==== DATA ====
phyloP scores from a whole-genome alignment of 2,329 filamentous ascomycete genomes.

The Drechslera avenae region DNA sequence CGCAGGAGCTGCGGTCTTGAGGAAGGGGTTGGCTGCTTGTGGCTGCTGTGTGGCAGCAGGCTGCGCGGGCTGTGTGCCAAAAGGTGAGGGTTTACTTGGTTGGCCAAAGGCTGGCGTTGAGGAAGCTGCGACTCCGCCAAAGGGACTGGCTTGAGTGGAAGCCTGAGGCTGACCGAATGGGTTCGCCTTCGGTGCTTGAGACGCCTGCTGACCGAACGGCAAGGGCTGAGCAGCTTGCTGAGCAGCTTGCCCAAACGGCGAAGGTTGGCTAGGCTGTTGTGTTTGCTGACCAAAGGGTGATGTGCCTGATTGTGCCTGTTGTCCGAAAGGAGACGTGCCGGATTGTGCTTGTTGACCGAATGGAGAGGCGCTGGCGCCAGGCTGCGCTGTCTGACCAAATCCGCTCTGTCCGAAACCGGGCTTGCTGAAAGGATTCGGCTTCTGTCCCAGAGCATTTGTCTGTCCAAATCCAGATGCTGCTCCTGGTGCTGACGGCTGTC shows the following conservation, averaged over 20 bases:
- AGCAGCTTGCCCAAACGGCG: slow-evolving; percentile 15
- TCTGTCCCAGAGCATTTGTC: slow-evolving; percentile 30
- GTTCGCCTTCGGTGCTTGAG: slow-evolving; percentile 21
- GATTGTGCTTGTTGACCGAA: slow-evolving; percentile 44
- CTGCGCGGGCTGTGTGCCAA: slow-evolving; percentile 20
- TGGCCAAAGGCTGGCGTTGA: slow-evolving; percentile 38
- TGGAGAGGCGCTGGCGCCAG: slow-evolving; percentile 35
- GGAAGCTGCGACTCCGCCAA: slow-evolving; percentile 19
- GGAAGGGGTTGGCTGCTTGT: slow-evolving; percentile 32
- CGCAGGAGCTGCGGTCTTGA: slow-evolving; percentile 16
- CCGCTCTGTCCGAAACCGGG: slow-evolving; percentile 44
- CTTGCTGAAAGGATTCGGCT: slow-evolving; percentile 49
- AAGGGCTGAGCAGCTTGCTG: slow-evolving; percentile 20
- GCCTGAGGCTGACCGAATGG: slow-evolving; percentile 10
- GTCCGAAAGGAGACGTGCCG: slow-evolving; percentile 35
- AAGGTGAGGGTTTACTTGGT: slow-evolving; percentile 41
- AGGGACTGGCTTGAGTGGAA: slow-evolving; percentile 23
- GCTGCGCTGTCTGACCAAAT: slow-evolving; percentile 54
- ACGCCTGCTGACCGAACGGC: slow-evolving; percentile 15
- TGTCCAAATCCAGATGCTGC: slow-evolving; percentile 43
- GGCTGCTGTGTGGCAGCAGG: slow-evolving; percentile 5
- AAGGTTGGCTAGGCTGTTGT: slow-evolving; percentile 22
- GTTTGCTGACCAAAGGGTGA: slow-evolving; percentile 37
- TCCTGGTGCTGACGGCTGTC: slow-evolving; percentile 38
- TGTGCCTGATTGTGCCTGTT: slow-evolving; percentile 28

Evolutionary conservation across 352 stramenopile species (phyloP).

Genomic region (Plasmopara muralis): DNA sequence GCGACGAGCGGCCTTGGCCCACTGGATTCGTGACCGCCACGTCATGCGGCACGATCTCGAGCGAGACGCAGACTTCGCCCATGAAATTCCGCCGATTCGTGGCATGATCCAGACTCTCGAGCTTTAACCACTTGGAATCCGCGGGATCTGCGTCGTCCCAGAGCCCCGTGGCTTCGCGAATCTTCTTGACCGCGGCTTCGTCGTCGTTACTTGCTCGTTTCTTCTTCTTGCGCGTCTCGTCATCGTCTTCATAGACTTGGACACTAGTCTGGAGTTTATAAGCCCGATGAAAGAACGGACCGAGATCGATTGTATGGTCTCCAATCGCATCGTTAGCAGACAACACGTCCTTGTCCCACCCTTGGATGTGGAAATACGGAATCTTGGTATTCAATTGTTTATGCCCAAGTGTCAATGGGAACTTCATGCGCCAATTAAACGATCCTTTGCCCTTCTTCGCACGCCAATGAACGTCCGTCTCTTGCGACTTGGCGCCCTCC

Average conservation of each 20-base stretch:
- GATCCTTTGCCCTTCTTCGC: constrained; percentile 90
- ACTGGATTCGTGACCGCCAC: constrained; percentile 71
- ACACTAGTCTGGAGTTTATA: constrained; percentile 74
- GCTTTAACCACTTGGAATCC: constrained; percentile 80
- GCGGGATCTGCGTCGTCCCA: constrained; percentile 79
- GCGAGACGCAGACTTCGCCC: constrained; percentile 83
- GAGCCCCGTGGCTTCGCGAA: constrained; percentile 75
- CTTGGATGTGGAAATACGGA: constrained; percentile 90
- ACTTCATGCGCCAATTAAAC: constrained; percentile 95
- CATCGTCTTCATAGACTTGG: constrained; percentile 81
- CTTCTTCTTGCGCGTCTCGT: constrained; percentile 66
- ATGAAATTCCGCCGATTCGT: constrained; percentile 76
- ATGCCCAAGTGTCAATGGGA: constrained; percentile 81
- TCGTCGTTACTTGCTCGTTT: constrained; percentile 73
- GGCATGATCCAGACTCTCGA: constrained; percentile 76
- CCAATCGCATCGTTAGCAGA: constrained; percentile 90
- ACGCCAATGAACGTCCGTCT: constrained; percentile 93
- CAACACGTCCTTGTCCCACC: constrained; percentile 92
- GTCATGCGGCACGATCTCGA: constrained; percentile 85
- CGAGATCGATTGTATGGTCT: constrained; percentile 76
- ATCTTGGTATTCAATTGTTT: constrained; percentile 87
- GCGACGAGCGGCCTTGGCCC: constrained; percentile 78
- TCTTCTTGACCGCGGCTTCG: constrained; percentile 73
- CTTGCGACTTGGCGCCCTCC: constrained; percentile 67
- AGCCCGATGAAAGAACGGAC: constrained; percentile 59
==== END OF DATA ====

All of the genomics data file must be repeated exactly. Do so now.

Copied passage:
phyloP scores from a whole-genome alignment of 2,329 filamentous ascomycete genomes.

The Drechslera avenae region DNA sequence CGCAGGAGCTGCGGTCTTGAGGAAGGGGTTGGCTGCTTGTGGCTGCTGTGTGGCAGCAGGCTGCGCGGGCTGTGTGCCAAAAGGTGAGGGTTTACTTGGTTGGCCAAAGGCTGGCGTTGAGGAAGCTGCGACTCCGCCAAAGGGACTGGCTTGAGTGGAAGCCTGAGGCTGACCGAATGGGTTCGCCTTCGGTGCTTGAGACGCCTGCTGACCGAACGGCAAGGGCTGAGCAGCTTGCTGAGCAGCTTGCCCAAACGGCGAAGGTTGGCTAGGCTGTTGTGTTTGCTGACCAAAGGGTGATGTGCCTGATTGTGCCTGTTGTCCGAAAGGAGACGTGCCGGATTGTGCTTGTTGACCGAATGGAGAGGCGCTGGCGCCAGGCTGCGCTGTCTGACCAAATCCGCTCTGTCCGAAACCGGGCTTGCTGAAAGGATTCGGCTTCTGTCCCAGAGCATTTGTCTGTCCAAATCCAGATGCTGCTCCTGGTGCTGACGGCTGTC shows the following conservation, averaged over 20 bases:
- AGCAGCTTGCCCAAACGGCG: slow-evolving; percentile 15
- TCTGTCCCAGAGCATTTGTC: slow-evolving; percentile 30
- GTTCGCCTTCGGTGCTTGAG: slow-evolving; percentile 21
- GATTGTGCTTGTTGACCGAA: slow-evolving; percentile 44
- CTGCGCGGGCTGTGTGCCAA: slow-evolving; percentile 20
- TGGCCAAAGGCTGGCGTTGA: slow-evolving; percentile 38
- TGGAGAGGCGCTGGCGCCAG: slow-evolving; percentile 35
- GGAAGCTGCGACTCCGCCAA: slow-evolving; percentile 19
- GGAAGGGGTTGGCTGCTTGT: slow-evolving; percentile 32
- CGCAGGAGCTGCGGTCTTGA: slow-evolving; percentile 16
- CCGCTCTGTCCGAAACCGGG: slow-evolving; percentile 44
- CTTGCTGAAAGGATTCGGCT: slow-evolving; percentile 49
- AAGGGCTGAGCAGCTTGCTG: slow-evolving; percentile 20
- GCCTGAGGCTGACCGAATGG: slow-evolving; percentile 10
- GTCCGAAAGGAGACGTGCCG: slow-evolving; percentile 35
- AAGGTGAGGGTTTACTTGGT: slow-evolving; percentile 41
- AGGGACTGGCTTGAGTGGAA: slow-evolving; percentile 23
- GCTGCGCTGTCTGACCAAAT: slow-evolving; percentile 54
- ACGCCTGCTGACCGAACGGC: slow-evolving; percentile 15
- TGTCCAAATCCAGATGCTGC: slow-evolving; percentile 43
- GGCTGCTGTGTGGCAGCAGG: slow-evolving; percentile 5
- AAGGTTGGCTAGGCTGTTGT: slow-evolving; percentile 22
- GTTTGCTGACCAAAGGGTGA: slow-evolving; percentile 37
- TCCTGGTGCTGACGGCTGTC: slow-evolving; percentile 38
- TGTGCCTGATTGTGCCTGTT: slow-evolving; percentile 28

Evolutionary conservation across 352 stramenopile species (phyloP).

Genomic region (Plasmopara muralis): DNA sequence GCGACGAGCGGCCTTGGCCCACTGGATTCGTGACCGCCACGTCATGCGGCACGATCTCGAGCGAGACGCAGACTTCGCCCATGAAATTCCGCCGATTCGTGGCATGATCCAGACTCTCGAGCTTTAACCACTTGGAATCCGCGGGATCTGCGTCGTCCCAGAGCCCCGTGGCTTCGCGAATCTTCTTGACCGCGGCTTCGTCGTCGTTACTTGCTCGTTTCTTCTTCTTGCGCGTCTCGTCATCGTCTTCATAGACTTGGACACTAGTCTGGAGTTTATAAGCCCGATGAAAGAACGGACCGAGATCGATTGTATGGTCTCCAATCGCATCGTTAGCAGACAACACGTCCTTGTCCCACCCTTGGATGTGGAAATACGGAATCTTGGTATTCAATTGTTTATGCCCAAGTGTCAATGGGAACTTCATGCGCCAATTAAACGATCCTTTGCCCTTCTTCGCACGCCAATGAACGTCCGTCTCTTGCGACTTGGCGCCCTCC

Average conservation of each 20-base stretch:
- GATCCTTTGCCCTTCTTCGC: constrained; percentile 90
- ACTGGATTCGTGACCGCCAC: constrained; percentile 71
- ACACTAGTCTGGAGTTTATA: constrained; percentile 74
- GCTTTAACCACTTGGAATCC: constrained; percentile 80
- GCGGGATCTGCGTCGTCCCA: constrained; percentile 79
- GCGAGACGCAGACTTCGCCC: constrained; percentile 83
- GAGCCCCGTGGCTTCGCGAA: constrained; percentile 75
- CTTGGATGTGGAAATACGGA: constrained; percentile 90
- ACTTCATGCGCCAATTAAAC: constrained; percentile 95
- CATCGTCTTCATAGACTTGG: constrained; percentile 81
- CTTCTTCTTGCGCGTCTCGT: constrained; percentile 66
- ATGAAATTCCGCCGATTCGT: constrained; percentile 76
- ATGCCCAAGTGTCAATGGGA: constrained; percentile 81
- TCGTCGTTACTTGCTCGTTT: constrained; percentile 73
- GGCATGATCCAGACTCTCGA: constrained; percentile 76
- CCAATCGCATCGTTAGCAGA: constrained; percentile 90
- ACGCCAATGAACGTCCGTCT: constrained; percentile 93
- CAACACGTCCTTGTCCCACC: constrained; percentile 92
- GTCATGCGGCACGATCTCGA: constrained; percentile 85
- CGAGATCGATTGTATGGTCT: constrained; percentile 76
- ATCTTGGTATTCAATTGTTT: constrained; percentile 87
- GCGACGAGCGGCCTTGGCCC: constrained; percentile 78
- TCTTCTTGACCGCGGCTTCG: constrained; percentile 73
- CTTGCGACTTGGCGCCCTCC: constrained; percentile 67
- AGCCCGATGAAAGAACGGAC: constrained; percentile 59